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FOTO Rehab Outcomes Blog

Think Regional Interdependence after a Person has a Neck Dissection

I haven't treated anyone post neck dissection. I thought this study nicely tied in the concept of regional interdependence.

Even though a neck dissection seems like a very localized procedure, this study highlights the importance of considering the arm, along with the cervical spine. 

Below you will find a quick view of the abstract.


Neck and Upper Limb Dysfunction in Patients following Neck Dissection: Looking beyond the Shoulder.



Objective: To measure patient-perceived upper limb and neck function following neck dissection and to investigate potential associations between clinical factors, symptoms, and function.

Study Design: Cross-sectional. Setting Two tertiary hospitals in Brisbane, Australia.

Subjects and Methods: Inclusion criteria: patients treated with neck dissection (2009-2014). Exclusion Criteria: aged <18 years, accessory nerve or sternocleidomastoid sacrifice, previous neck dissection, preexisting shoulder/neck injury, and inability to provide informed consent (cognition, insufficient English). Primary outcomes were self-reported function of the upper limb (Quick Disabilities of the Arm, Shoulder, and Hand) and neck (Neck Disability Index). Secondary outcomes included demographics, oncological management, self-efficacy, and pain. Generalized linear models were prepared to examine relationships between explanatory variables and self-reported function.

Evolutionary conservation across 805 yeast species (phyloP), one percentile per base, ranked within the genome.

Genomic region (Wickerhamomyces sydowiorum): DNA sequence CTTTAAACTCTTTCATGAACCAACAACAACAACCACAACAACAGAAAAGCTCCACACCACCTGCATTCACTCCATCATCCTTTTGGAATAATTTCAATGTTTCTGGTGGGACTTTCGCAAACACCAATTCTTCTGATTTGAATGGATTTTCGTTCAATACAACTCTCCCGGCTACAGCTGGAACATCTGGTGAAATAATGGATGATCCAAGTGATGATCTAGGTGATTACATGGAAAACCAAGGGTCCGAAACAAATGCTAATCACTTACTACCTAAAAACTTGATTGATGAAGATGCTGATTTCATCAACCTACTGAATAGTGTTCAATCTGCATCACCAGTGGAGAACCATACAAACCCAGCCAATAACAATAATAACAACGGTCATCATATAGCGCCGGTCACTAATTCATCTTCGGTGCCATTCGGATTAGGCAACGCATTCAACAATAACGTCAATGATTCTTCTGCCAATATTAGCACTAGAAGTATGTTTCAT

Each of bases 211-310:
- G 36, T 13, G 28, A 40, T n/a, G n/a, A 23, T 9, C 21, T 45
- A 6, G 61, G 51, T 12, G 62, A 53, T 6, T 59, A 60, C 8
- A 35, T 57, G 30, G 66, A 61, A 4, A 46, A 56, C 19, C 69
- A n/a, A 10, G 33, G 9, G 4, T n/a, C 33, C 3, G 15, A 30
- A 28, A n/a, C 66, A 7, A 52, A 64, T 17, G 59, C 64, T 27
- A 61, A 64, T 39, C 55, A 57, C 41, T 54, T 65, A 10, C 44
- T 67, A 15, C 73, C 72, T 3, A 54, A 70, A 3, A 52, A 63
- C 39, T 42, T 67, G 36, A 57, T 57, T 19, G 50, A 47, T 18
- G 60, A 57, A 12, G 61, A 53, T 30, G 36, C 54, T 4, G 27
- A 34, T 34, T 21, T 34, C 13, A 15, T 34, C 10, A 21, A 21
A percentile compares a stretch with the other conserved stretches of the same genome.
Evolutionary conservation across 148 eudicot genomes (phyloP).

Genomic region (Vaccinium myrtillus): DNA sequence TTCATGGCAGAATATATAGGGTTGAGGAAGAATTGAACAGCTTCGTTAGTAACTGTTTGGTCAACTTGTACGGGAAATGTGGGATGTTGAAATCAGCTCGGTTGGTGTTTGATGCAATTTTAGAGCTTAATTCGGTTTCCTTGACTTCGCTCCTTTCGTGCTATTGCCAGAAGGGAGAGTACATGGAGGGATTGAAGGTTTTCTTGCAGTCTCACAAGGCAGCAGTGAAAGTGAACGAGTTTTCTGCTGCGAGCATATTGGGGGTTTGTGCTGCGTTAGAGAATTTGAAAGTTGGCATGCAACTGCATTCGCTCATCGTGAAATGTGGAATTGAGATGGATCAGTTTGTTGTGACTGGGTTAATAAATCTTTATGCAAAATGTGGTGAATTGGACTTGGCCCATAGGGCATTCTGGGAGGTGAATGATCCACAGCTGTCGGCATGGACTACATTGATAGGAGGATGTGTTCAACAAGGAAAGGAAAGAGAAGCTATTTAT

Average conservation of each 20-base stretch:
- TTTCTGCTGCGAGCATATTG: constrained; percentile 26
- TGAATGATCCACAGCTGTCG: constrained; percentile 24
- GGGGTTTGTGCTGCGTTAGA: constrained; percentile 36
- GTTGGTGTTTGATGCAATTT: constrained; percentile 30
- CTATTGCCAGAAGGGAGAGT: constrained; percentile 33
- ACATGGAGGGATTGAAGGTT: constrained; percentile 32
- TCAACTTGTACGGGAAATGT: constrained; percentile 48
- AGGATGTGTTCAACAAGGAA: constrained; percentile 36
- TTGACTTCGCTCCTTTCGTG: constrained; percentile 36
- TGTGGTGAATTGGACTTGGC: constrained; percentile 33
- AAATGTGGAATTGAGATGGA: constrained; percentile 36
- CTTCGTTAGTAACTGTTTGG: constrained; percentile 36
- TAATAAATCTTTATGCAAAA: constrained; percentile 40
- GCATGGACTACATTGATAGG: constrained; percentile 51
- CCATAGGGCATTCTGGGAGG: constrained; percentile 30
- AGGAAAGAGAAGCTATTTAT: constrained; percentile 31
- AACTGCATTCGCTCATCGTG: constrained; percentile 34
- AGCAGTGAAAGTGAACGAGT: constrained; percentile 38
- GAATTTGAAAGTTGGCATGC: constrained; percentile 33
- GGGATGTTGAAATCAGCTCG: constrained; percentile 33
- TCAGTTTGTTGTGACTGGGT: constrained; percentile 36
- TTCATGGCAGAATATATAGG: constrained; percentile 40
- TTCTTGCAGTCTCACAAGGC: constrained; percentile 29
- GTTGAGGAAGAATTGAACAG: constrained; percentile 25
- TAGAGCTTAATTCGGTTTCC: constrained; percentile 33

Results: Eighty-nine participants (male n = 63, 71%; median age, 62 years; median 3 years since surgery) reported mild upper limb and neck dysfunction (median [quartile 1, quartile 3] scores of 11 [3, 32] and 12 [4, 28], respectively). Significant associations were found between worse upper limb function and longer time since surgery (coefficient, 1.76; 95% confidence interval [CI], 0.01-3.51), having disease within the thyroid (17.40; 2.37-32.44), postoperative radiation therapy (vs surgery only) (13.90; 6.67-21.14), and shoulder pain (0.65; 0.44-0.85). Worse neck function was associated with metastatic cervical lymph nodes (coefficient, 6.61; 95% CI, 1.14-12.08), shoulder pain (0.19; 0.04-0.34), neck pain (0.34; 0.21-0.47), and symptoms of neuropathic pain (0.61; 0.25-0.98).

Conclusion: Patients can experience upper limb and neck dysfunction following nerve-preserving neck dissection. The upper quadrant as a whole should be considered when assessing rehabilitation priorities after neck dissection.

 2017 Jul 1:194599817721164. doi: 10.1177/0194599817721164. [Epub ahead of print]